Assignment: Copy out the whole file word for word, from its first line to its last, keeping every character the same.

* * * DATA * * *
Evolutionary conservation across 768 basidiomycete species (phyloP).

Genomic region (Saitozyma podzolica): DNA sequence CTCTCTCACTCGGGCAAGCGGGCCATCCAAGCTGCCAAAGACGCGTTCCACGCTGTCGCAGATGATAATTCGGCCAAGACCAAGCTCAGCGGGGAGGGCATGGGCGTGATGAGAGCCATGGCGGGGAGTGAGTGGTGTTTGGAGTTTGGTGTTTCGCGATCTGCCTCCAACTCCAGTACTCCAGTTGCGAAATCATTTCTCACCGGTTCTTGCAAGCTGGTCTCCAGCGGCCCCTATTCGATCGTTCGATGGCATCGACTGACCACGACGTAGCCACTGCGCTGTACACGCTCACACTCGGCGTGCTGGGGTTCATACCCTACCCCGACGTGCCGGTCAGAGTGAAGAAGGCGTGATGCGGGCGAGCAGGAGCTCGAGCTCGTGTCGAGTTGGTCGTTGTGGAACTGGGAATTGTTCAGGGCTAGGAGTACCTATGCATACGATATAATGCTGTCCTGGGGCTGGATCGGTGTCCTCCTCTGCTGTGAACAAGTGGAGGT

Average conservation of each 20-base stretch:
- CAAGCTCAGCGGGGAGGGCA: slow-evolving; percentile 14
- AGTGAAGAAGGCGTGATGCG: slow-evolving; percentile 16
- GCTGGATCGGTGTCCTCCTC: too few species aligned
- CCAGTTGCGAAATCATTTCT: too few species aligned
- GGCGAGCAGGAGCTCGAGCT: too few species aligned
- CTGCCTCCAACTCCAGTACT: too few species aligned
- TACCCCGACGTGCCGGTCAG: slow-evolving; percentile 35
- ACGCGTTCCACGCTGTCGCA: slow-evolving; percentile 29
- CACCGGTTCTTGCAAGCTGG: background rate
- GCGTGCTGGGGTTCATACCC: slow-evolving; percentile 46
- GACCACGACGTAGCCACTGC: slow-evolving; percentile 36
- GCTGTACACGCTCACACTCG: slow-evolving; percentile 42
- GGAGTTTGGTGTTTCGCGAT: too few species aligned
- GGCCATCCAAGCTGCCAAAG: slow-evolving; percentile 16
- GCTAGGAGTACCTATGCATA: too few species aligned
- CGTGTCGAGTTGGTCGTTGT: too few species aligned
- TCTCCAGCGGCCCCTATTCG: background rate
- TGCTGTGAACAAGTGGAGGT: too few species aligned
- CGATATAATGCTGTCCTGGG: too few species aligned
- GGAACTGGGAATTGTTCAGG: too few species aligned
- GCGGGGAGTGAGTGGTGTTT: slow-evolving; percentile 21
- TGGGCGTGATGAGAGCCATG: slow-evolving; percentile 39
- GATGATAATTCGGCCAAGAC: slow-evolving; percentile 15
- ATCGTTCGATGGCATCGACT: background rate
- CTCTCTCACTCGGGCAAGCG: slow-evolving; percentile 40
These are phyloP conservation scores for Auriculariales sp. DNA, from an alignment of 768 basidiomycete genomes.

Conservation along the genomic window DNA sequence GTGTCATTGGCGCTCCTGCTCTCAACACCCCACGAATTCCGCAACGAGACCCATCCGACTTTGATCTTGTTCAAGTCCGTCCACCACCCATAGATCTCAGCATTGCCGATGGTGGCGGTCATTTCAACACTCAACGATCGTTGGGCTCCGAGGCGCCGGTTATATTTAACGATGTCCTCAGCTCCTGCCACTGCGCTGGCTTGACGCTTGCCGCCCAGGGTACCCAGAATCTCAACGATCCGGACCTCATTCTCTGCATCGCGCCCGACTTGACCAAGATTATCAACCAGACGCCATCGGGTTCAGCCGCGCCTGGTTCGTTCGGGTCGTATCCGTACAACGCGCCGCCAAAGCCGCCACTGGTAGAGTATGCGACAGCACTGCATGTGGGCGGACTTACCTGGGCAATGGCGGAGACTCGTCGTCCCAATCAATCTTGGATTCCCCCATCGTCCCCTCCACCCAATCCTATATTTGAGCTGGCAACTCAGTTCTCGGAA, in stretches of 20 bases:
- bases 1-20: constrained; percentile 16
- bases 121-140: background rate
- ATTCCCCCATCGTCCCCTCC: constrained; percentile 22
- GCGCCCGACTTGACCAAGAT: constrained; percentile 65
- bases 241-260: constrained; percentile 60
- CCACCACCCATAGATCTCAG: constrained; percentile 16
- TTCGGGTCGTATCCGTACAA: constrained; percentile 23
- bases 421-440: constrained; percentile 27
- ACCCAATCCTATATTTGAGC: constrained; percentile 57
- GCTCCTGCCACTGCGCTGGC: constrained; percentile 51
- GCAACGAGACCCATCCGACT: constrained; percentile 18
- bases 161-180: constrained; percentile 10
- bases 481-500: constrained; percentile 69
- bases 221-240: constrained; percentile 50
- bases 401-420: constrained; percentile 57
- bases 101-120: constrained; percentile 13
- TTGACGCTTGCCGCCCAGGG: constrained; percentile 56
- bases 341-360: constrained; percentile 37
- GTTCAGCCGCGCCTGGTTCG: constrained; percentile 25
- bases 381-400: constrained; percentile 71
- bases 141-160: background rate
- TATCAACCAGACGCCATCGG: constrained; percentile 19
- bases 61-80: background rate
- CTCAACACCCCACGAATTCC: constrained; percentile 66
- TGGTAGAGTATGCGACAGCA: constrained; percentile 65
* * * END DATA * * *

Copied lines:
Evolutionary conservation across 768 basidiomycete species (phyloP).

Genomic region (Saitozyma podzolica): DNA sequence CTCTCTCACTCGGGCAAGCGGGCCATCCAAGCTGCCAAAGACGCGTTCCACGCTGTCGCAGATGATAATTCGGCCAAGACCAAGCTCAGCGGGGAGGGCATGGGCGTGATGAGAGCCATGGCGGGGAGTGAGTGGTGTTTGGAGTTTGGTGTTTCGCGATCTGCCTCCAACTCCAGTACTCCAGTTGCGAAATCATTTCTCACCGGTTCTTGCAAGCTGGTCTCCAGCGGCCCCTATTCGATCGTTCGATGGCATCGACTGACCACGACGTAGCCACTGCGCTGTACACGCTCACACTCGGCGTGCTGGGGTTCATACCCTACCCCGACGTGCCGGTCAGAGTGAAGAAGGCGTGATGCGGGCGAGCAGGAGCTCGAGCTCGTGTCGAGTTGGTCGTTGTGGAACTGGGAATTGTTCAGGGCTAGGAGTACCTATGCATACGATATAATGCTGTCCTGGGGCTGGATCGGTGTCCTCCTCTGCTGTGAACAAGTGGAGGT

Average conservation of each 20-base stretch:
- CAAGCTCAGCGGGGAGGGCA: slow-evolving; percentile 14
- AGTGAAGAAGGCGTGATGCG: slow-evolving; percentile 16
- GCTGGATCGGTGTCCTCCTC: too few species aligned
- CCAGTTGCGAAATCATTTCT: too few species aligned
- GGCGAGCAGGAGCTCGAGCT: too few species aligned
- CTGCCTCCAACTCCAGTACT: too few species aligned
- TACCCCGACGTGCCGGTCAG: slow-evolving; percentile 35
- ACGCGTTCCACGCTGTCGCA: slow-evolving; percentile 29
- CACCGGTTCTTGCAAGCTGG: background rate
- GCGTGCTGGGGTTCATACCC: slow-evolving; percentile 46
- GACCACGACGTAGCCACTGC: slow-evolving; percentile 36
- GCTGTACACGCTCACACTCG: slow-evolving; percentile 42
- GGAGTTTGGTGTTTCGCGAT: too few species aligned
- GGCCATCCAAGCTGCCAAAG: slow-evolving; percentile 16
- GCTAGGAGTACCTATGCATA: too few species aligned
- CGTGTCGAGTTGGTCGTTGT: too few species aligned
- TCTCCAGCGGCCCCTATTCG: background rate
- TGCTGTGAACAAGTGGAGGT: too few species aligned
- CGATATAATGCTGTCCTGGG: too few species aligned
- GGAACTGGGAATTGTTCAGG: too few species aligned
- GCGGGGAGTGAGTGGTGTTT: slow-evolving; percentile 21
- TGGGCGTGATGAGAGCCATG: slow-evolving; percentile 39
- GATGATAATTCGGCCAAGAC: slow-evolving; percentile 15
- ATCGTTCGATGGCATCGACT: background rate
- CTCTCTCACTCGGGCAAGCG: slow-evolving; percentile 40
These are phyloP conservation scores for Auriculariales sp. DNA, from an alignment of 768 basidiomycete genomes.

Conservation along the genomic window DNA sequence GTGTCATTGGCGCTCCTGCTCTCAACACCCCACGAATTCCGCAACGAGACCCATCCGACTTTGATCTTGTTCAAGTCCGTCCACCACCCATAGATCTCAGCATTGCCGATGGTGGCGGTCATTTCAACACTCAACGATCGTTGGGCTCCGAGGCGCCGGTTATATTTAACGATGTCCTCAGCTCCTGCCACTGCGCTGGCTTGACGCTTGCCGCCCAGGGTACCCAGAATCTCAACGATCCGGACCTCATTCTCTGCATCGCGCCCGACTTGACCAAGATTATCAACCAGACGCCATCGGGTTCAGCCGCGCCTGGTTCGTTCGGGTCGTATCCGTACAACGCGCCGCCAAAGCCGCCACTGGTAGAGTATGCGACAGCACTGCATGTGGGCGGACTTACCTGGGCAATGGCGGAGACTCGTCGTCCCAATCAATCTTGGATTCCCCCATCGTCCCCTCCACCCAATCCTATATTTGAGCTGGCAACTCAGTTCTCGGAA, in stretches of 20 bases:
- bases 1-20: constrained; percentile 16
- bases 121-140: background rate
- ATTCCCCCATCGTCCCCTCC: constrained; percentile 22
- GCGCCCGACTTGACCAAGAT: constrained; percentile 65
- bases 241-260: constrained; percentile 60
- CCACCACCCATAGATCTCAG: constrained; percentile 16
- TTCGGGTCGTATCCGTACAA: constrained; percentile 23
- bases 421-440: constrained; percentile 27
- ACCCAATCCTATATTTGAGC: constrained; percentile 57
- GCTCCTGCCACTGCGCTGGC: constrained; percentile 51
- GCAACGAGACCCATCCGACT: constrained; percentile 18
- bases 161-180: constrained; percentile 10
- bases 481-500: constrained; percentile 69
- bases 221-240: constrained; percentile 50
- bases 401-420: constrained; percentile 57
- bases 101-120: constrained; percentile 13
- TTGACGCTTGCCGCCCAGGG: constrained; percentile 56
- bases 341-360: constrained; percentile 37
- GTTCAGCCGCGCCTGGTTCG: constrained; percentile 25
- bases 381-400: constrained; percentile 71
- bases 141-160: background rate
- TATCAACCAGACGCCATCGG: constrained; percentile 19
- bases 61-80: background rate
- CTCAACACCCCACGAATTCC: constrained; percentile 66
- TGGTAGAGTATGCGACAGCA: constrained; percentile 65